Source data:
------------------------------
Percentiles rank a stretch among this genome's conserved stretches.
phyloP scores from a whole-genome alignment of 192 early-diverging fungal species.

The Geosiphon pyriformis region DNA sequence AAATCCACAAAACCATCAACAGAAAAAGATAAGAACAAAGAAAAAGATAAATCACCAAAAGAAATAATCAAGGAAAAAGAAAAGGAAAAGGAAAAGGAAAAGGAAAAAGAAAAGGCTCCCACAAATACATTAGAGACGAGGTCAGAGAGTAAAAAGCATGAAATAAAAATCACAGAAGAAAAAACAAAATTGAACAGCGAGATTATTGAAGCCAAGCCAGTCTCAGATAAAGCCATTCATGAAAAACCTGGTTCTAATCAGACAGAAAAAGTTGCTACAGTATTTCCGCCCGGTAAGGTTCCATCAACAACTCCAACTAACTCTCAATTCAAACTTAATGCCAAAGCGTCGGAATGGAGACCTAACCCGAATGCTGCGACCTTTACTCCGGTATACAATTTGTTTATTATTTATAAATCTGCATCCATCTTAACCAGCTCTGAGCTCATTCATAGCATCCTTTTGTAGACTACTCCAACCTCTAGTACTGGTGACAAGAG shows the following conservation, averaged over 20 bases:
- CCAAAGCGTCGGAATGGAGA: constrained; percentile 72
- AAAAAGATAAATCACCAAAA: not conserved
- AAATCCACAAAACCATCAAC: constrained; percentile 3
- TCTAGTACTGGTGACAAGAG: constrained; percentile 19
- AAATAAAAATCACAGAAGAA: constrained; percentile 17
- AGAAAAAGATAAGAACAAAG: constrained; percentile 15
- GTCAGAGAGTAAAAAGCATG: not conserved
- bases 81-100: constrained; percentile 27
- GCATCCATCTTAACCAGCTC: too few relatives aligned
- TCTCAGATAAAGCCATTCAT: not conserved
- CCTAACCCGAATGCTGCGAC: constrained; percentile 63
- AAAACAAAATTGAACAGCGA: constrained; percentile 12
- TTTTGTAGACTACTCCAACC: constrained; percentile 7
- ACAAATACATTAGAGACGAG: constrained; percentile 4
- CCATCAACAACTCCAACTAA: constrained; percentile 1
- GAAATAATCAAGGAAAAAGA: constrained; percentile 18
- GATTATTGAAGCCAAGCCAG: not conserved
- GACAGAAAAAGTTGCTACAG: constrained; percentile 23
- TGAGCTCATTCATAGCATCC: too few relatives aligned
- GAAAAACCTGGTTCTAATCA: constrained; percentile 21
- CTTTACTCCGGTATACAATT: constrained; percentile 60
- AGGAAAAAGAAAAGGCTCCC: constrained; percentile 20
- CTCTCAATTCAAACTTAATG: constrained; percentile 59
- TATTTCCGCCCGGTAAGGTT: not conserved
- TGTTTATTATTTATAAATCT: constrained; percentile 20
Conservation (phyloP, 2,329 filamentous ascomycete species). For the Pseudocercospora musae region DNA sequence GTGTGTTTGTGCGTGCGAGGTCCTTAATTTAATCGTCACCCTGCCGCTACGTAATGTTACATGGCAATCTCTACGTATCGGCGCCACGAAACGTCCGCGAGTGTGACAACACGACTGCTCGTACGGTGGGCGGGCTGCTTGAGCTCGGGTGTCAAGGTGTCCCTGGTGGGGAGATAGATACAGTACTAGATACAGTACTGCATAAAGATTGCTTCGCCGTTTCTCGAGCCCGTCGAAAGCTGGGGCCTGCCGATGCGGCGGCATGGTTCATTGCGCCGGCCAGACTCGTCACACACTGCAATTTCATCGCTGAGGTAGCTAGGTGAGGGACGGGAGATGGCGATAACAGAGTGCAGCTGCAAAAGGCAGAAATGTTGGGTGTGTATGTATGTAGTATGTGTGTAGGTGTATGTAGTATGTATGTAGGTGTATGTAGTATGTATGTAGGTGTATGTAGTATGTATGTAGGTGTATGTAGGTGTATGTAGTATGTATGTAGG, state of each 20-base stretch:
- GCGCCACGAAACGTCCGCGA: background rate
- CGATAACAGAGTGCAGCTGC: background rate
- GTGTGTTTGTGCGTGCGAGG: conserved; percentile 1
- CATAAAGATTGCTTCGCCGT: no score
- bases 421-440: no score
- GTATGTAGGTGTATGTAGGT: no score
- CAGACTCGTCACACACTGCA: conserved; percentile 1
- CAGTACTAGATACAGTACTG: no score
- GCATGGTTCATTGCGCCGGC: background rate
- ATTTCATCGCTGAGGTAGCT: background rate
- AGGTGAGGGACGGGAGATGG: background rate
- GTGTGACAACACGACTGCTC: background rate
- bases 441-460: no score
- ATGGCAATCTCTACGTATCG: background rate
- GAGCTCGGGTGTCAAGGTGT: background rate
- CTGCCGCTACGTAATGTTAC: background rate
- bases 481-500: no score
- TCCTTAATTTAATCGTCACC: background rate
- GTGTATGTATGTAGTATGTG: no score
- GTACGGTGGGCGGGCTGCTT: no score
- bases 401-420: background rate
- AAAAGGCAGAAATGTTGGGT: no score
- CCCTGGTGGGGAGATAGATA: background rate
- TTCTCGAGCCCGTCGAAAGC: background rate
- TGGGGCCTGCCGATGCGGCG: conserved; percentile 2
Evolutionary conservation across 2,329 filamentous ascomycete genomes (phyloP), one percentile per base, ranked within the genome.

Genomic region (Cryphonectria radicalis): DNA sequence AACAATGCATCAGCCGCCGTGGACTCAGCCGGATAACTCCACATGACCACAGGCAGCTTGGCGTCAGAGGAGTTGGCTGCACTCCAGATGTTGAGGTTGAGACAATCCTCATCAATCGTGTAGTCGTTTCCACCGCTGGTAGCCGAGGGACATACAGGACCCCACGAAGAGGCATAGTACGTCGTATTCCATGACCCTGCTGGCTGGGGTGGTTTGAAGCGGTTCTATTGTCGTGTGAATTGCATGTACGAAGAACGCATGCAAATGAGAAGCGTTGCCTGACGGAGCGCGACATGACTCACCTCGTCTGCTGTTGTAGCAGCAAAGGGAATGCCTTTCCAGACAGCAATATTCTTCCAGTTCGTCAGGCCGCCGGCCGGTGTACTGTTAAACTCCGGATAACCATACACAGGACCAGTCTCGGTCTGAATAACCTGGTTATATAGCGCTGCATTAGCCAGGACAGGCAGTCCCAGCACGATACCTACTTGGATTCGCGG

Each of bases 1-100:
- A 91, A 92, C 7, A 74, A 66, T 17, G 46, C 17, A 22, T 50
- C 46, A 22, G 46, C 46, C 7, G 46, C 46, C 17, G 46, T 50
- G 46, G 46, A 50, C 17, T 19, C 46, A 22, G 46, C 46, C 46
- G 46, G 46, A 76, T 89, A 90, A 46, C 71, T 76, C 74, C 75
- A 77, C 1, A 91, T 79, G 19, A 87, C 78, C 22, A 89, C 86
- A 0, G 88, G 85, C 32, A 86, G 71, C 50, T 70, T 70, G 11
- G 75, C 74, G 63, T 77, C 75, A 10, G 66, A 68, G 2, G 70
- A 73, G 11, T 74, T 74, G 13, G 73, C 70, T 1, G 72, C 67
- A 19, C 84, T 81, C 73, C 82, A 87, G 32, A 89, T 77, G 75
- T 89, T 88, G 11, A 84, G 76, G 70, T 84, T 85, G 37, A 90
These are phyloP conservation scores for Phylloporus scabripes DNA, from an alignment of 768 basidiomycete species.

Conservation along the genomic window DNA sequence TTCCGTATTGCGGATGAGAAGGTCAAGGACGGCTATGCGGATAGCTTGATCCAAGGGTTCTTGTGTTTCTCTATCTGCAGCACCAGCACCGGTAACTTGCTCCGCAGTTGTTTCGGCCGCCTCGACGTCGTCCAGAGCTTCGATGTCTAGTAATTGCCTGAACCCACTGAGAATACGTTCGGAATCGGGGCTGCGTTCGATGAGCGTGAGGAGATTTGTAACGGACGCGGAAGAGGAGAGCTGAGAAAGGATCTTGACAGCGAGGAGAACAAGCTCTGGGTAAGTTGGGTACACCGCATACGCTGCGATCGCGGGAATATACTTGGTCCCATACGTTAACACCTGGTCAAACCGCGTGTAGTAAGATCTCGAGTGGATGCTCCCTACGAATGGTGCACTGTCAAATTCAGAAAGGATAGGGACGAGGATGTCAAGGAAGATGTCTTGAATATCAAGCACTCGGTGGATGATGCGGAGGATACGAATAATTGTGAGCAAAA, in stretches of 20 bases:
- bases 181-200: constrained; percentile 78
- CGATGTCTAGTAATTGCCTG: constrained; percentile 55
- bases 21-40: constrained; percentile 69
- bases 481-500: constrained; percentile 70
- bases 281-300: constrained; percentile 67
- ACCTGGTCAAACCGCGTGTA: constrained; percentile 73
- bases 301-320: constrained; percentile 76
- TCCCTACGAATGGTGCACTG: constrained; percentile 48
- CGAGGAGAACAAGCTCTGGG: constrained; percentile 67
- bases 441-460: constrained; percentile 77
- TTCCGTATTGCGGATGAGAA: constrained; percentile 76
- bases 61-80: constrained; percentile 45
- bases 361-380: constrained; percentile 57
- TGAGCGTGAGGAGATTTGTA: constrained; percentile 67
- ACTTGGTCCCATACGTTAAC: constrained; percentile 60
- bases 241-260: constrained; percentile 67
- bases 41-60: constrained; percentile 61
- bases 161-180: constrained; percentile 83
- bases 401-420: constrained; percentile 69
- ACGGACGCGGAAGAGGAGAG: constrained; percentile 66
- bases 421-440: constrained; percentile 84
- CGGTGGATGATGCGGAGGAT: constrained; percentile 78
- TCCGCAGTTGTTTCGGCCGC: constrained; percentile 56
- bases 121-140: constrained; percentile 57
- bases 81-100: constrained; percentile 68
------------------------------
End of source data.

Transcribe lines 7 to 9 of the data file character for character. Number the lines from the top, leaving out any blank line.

- TCTAGTACTGGTGACAAGAG: constrained; percentile 19
- AAATAAAAATCACAGAAGAA: constrained; percentile 17
- AGAAAAAGATAAGAACAAAG: constrained; percentile 15